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Futurists are making some challenging and potentially anxiety inducing comments about the world of work that our children are going to inhabit. Some predictions estimate that within the next decade up to a half of white-collar work will be performed by some form of technology possessing artificial intelligence. The impact will be felt everywhere, including in the dignified professions of law and medicine. Indeed, the Japanese parliament have just passed a bill allowing AI technology to determine the results of medical scans thus replacing the human specialists who have until now carried out this most important medical function. We have already entered a brave new world!

A recent project in Japan is also worthy of attention and highlights the challenge for education that the rise of AI will bring. Professor Noriko Arai from the National Institute of Informatics in Japan, was given the task of producing an AI Robot called Todai Robot, that could pass the hardest University entrance exam in that country; the Tokyo University Entrance Exam. In particular, she wanted to see if AI could pick up the skills and expertise said to be acquired only by humans and only through education. Her findings are extremely interesting and have massive implications for education globally. In the end, the robot didn’t pass the Tokyo entrance exam but it did pass the vast majority of other university entrance exams in Japan. Even more worryingly, it also performed better than over 80% of the 500,000 Japanese young people who sat the Tokyo University Entrance Exam. Remember this is the brightest of the bright that we are talking about here. University entrance exams in Japan have multiple sections that include maths, Japanese, science and history. Todai Robot also performed in the top 1% for all mathematics sections of the test. Where it didn’t do so well though, was in the reading section of each test because even though it is able to make complex complications rapidly, what it can’t do is understand the meaning of what is going on. In the end, it was a relatively poor performance in the reading section of the Tokyo University Entrance Exam, which meant that Todai Robot failed that test.  What was frightening again though was that this unintelligent machine (as Arai puts it) was outperforming the majority of Japan’s next wave of elite white-collar workers. She wanted to investigate what was going on so she pitted the robot against Junior High School students across the country in a reading test. Todai Robot outperformed a third of the students on various questions. Arai’s provocation is that simply having access to information and knowledge via the internet is not going to be enough. Only those who are able to read this information critically are going to make themselves relevant in a world dominated by AI.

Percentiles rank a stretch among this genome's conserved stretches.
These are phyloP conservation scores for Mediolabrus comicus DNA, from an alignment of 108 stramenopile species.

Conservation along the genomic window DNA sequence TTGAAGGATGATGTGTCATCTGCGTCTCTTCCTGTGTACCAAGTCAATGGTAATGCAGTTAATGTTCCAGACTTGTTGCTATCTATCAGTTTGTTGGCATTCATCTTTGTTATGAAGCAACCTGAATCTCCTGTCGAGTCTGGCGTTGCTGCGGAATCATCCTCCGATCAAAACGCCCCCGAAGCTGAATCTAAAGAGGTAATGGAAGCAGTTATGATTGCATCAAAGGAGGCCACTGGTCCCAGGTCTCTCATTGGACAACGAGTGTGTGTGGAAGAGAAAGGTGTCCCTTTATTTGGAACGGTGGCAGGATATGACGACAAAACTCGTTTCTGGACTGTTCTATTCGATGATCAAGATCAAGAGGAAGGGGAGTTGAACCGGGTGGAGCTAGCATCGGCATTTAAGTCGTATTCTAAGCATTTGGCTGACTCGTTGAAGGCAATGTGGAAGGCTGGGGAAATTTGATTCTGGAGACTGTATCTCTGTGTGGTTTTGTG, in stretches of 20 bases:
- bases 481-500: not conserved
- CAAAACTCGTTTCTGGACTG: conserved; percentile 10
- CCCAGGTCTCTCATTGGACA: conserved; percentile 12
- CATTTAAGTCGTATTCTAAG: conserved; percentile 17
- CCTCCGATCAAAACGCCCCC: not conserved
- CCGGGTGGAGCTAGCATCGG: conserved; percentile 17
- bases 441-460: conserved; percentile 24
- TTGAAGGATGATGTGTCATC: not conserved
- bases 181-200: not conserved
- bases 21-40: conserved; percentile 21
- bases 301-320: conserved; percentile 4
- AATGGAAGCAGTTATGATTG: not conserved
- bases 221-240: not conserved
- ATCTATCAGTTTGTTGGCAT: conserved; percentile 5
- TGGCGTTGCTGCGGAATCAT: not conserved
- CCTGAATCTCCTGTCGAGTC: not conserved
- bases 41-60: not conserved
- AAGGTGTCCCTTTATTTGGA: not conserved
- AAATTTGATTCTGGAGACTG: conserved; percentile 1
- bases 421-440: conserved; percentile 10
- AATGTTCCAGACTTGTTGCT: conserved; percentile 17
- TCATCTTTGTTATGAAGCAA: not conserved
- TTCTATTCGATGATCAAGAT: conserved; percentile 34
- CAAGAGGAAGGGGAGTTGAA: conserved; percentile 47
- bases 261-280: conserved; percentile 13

What implications does this have for us at St Peters? If we share the concerns of Noriko Arai, there is an even greater imperative for us to ensure that our students leave Saints not simply stuffed with facts, but with the ability to interpret the meaning of information. Although there is much good work that goes on here, in some ways we are fighting against an outdated system. Arguably, students can achieve a high ATAR in SACE without really needing to interpret the information given to them. The system is not encouraging teachers or students to focus on the stuff that matters right now! I applaud the initiative by the Headmaster to create a direct pathway for our Year 11 students into Engineering at Adelaide University thus allowing them in their final year to concentrate on deep learning without the pressure of the ATAR hanging over their heads. More such initiatives are needed.  As Arai says in her TED talk, in schools we need to focus on the fact that humans have the ability to discern meaning. She argues that this focus will ensure that the human race can co-exist with and utilise the power of AI technologies. Time is running out though and we need to be agitating for more rapid change to ensure that our children are ready for the brave new AI world that awaits them. Pro Deo et Patria

Mr Ben Hanisch
Deputy Headmaster/Head of Senior School